In the (previous blog post), we were asked to prove a 21th USA Mathematical Olympiad 1992 Problem:

Let $k=1^{\circ}$, show that [MATH]\sum_{n=0}^{88}\dfrac{1}{\cos (nk) \cos(n+1)k}=\dfrac{\cos k}{\sin^2 k}[/MATH]

But we have already worked out an trigonometric identity where:

$\dfrac{\sin 1^{\circ}}{\sin x^{\circ} \sin (x^{\circ}+1^{\circ})}=\cot x^{\circ}-\cot (x^{\circ}+1^{\circ})$

A collection of intriguing competition level problems for secondary school students.

Friday, July 31, 2015

Thursday, July 30, 2015

### Analysis for Quiz 12: Brain Power Enrichment Quiz (I)

Analysis for Quiz 12: Brain Power Enrichment Quiz (I)

Question 1: If $a\gt b$ and $c\gt d$ are true, then we can say $a+c\gt b+d$ is always true.

A. Correct.

B. Incorrect.

Answer:

Yes, that is always correct, regardless if $a,\,b,\,c,\,d$ are negative or positive real number.

Take for example, we have:

Question 1: If $a\gt b$ and $c\gt d$ are true, then we can say $a+c\gt b+d$ is always true.

A. Correct.

B. Incorrect.

Answer:

Yes, that is always correct, regardless if $a,\,b,\,c,\,d$ are negative or positive real number.

Take for example, we have:

Wednesday, July 29, 2015

Tuesday, July 28, 2015

### How to make use of 1 in helping us to solve International Math Olympiad problem?

Here is another blog post that describes how we could use the figure $1$ in solving intriguing International Olympiad Mathematical Problems.

According to wikipedia (number one (1)):

According to wikipedia (number one (1)):

Monday, July 27, 2015

### Algebraic Manipulation Skill II

Another algebraic manipulation skill that I want to share with students today:

Rewrite $a^2c^2+b^2c^2+a^2d^2+b^2d^2$ as the sum of two squares.

The vast majority students would say, hey! Isn't it obvious that we can factor out $a^2$ in $a^2c^2+a^2d^2$ and $b^2$ in $b^2c^2+b^2d^2$ such that we get:

Rewrite $a^2c^2+b^2c^2+a^2d^2+b^2d^2$ as the sum of two squares.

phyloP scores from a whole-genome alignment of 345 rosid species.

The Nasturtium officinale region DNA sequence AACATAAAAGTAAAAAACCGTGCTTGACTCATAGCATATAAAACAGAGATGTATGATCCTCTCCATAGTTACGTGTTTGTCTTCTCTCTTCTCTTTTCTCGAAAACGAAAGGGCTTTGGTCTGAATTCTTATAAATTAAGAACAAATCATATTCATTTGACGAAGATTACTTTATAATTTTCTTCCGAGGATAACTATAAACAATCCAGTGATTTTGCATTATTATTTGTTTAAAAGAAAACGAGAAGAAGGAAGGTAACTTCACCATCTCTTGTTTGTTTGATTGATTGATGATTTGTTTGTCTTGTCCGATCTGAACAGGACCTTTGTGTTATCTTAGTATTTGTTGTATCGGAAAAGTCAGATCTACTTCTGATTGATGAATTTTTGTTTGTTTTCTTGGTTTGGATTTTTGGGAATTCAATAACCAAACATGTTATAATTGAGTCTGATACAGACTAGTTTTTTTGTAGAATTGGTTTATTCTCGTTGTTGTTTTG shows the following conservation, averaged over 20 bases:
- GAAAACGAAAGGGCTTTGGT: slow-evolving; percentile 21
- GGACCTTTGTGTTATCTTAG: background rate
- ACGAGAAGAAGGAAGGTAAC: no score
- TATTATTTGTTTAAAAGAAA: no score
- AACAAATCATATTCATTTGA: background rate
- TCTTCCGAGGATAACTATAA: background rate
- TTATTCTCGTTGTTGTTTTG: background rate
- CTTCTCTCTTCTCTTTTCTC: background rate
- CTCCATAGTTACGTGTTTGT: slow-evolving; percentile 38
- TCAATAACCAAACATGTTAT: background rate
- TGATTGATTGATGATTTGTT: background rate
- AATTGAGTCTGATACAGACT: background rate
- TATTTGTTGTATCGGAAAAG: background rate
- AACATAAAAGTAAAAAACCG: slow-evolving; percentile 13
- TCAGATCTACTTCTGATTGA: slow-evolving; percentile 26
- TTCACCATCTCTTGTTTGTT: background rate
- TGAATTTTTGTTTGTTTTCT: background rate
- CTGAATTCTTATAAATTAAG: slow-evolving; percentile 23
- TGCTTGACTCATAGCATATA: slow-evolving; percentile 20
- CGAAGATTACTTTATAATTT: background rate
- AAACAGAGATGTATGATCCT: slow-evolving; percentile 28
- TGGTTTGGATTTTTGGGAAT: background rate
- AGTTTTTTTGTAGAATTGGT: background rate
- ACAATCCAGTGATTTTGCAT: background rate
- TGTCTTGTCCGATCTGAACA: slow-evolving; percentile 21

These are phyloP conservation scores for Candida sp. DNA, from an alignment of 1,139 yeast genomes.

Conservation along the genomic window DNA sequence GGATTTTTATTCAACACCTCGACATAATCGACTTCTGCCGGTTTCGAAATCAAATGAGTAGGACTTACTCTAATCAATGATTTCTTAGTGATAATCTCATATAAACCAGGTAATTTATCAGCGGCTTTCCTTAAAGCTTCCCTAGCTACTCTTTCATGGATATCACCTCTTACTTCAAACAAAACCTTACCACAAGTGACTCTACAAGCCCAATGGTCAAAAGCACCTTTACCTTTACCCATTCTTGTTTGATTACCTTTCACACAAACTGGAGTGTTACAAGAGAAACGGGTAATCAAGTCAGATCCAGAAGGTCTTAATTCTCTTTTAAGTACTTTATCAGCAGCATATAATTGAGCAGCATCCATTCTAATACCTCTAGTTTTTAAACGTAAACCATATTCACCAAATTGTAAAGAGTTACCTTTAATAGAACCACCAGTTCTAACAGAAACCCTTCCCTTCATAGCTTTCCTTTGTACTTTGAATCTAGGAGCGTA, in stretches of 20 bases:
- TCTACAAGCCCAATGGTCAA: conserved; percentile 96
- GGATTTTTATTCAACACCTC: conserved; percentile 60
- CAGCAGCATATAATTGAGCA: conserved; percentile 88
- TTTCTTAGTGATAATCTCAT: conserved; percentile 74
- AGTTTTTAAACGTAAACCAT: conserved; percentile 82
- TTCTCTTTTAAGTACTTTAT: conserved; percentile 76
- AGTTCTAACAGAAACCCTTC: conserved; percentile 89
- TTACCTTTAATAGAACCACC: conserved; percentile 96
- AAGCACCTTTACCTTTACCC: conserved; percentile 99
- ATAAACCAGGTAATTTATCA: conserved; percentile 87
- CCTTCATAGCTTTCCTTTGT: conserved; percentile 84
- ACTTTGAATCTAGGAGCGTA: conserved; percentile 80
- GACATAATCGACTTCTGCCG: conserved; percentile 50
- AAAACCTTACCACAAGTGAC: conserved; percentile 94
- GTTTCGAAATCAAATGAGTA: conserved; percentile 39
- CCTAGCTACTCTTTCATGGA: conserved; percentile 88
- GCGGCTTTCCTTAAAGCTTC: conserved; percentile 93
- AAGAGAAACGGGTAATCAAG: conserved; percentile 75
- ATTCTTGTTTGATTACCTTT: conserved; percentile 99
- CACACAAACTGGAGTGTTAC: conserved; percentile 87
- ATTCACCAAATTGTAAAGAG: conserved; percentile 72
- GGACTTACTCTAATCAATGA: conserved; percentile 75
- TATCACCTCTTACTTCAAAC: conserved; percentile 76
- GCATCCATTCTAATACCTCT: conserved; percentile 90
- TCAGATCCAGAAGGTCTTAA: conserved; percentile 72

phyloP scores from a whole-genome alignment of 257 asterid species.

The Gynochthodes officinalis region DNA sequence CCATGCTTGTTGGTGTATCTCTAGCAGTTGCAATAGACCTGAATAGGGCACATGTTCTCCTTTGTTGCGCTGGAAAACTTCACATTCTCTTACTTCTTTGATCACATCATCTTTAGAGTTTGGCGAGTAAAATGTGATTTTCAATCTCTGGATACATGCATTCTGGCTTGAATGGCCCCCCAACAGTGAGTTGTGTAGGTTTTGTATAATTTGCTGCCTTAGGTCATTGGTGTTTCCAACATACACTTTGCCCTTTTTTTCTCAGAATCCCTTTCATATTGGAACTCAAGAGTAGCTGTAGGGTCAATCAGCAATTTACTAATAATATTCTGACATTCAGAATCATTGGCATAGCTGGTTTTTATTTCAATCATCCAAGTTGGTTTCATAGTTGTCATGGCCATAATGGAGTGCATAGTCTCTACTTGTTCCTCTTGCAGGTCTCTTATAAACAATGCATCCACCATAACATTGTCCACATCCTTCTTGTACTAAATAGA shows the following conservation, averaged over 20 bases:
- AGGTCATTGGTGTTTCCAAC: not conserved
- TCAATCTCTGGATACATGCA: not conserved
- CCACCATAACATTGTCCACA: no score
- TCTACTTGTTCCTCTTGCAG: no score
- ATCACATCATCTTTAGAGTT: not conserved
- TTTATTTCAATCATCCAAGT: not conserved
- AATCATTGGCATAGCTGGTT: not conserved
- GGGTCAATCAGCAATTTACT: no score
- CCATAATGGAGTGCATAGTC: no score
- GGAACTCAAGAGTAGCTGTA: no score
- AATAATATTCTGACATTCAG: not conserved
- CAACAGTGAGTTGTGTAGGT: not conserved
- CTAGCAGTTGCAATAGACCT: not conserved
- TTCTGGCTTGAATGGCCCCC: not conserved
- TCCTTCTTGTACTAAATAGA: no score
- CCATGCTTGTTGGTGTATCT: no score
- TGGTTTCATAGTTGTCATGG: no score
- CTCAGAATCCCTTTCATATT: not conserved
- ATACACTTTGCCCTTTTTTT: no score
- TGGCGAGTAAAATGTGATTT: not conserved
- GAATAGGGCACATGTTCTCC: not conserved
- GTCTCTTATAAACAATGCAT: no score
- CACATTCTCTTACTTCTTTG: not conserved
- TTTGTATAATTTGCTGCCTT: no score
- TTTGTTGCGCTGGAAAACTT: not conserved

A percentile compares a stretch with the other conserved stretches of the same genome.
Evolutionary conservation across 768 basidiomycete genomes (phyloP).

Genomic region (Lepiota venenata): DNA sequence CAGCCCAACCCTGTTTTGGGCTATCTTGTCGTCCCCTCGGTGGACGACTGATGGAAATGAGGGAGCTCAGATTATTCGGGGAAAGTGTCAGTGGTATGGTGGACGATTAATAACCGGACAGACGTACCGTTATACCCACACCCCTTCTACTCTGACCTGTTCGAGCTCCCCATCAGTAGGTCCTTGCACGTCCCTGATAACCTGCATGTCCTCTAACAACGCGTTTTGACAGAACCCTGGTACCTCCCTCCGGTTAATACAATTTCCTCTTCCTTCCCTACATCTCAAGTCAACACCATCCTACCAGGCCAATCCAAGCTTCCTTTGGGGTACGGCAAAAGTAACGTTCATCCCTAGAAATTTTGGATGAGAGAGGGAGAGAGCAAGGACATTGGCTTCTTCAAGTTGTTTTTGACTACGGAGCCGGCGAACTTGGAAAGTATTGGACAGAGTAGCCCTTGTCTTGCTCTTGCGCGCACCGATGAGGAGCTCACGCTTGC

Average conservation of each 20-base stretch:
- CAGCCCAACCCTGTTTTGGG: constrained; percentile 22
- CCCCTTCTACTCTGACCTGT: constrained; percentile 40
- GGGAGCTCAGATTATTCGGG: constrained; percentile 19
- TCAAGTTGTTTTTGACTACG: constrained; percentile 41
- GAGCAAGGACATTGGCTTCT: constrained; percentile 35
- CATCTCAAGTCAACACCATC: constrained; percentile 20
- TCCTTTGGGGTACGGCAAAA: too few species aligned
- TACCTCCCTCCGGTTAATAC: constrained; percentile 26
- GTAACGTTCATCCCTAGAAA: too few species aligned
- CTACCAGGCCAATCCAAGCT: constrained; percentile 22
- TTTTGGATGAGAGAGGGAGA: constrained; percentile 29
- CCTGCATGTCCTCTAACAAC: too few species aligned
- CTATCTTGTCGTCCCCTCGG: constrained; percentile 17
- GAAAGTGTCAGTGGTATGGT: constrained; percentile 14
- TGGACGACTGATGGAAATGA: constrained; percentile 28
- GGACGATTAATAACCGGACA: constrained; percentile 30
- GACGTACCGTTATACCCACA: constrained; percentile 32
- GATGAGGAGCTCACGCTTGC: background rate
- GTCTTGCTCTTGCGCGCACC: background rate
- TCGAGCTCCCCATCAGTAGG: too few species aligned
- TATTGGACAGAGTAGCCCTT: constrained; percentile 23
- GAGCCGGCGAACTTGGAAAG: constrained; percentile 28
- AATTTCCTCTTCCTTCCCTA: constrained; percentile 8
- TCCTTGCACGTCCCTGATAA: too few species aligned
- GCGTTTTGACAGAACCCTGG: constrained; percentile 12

The vast majority students would say, hey! Isn't it obvious that we can factor out $a^2$ in $a^2c^2+a^2d^2$ and $b^2$ in $b^2c^2+b^2d^2$ such that we get:

Sunday, July 26, 2015

Saturday, July 25, 2015

### Learning Algebraic Manipulation Skills

Some algebraic manipulation skills that you could learn by watching me doing it and it is going to be very rewarding if you know when to utilize these skills and use them to your advantage.

I'm sure you're pretty familiar with factoring sum and difference of squares or even cubes and recognizing perfect squares at first glance, take for example, when you see

I'm sure you're pretty familiar with factoring sum and difference of squares or even cubes and recognizing perfect squares at first glance, take for example, when you see

Friday, July 24, 2015

### Analysis for Quiz 11: Creative Problem Solving

Analysis for Quiz 11: Creative Problem Solving

Question 1: Do you think we can factor part of the expression in the given equation $4x^2+5xy-6y^2-4x+3y-1=0$?

A. Yes.

B. No.

C. Perhaps.

Question 1: Do you think we can factor part of the expression in the given equation $4x^2+5xy-6y^2-4x+3y-1=0$?

A. Yes.

B. No.

C. Perhaps.

Thursday, July 23, 2015

### Solve in positive integers the equation $ab(a+b-10)+21a-3a^2+16b-2b^2=60$: First Solution (Continued)

I want to apology for posting the unfinished blog post on last Saturday (solve-in-positive-integers-equation.html), and I am truly sorry for that.

Here is the other part of the solution that I unwittingly left out.

Here is the other part of the solution that I unwittingly left out.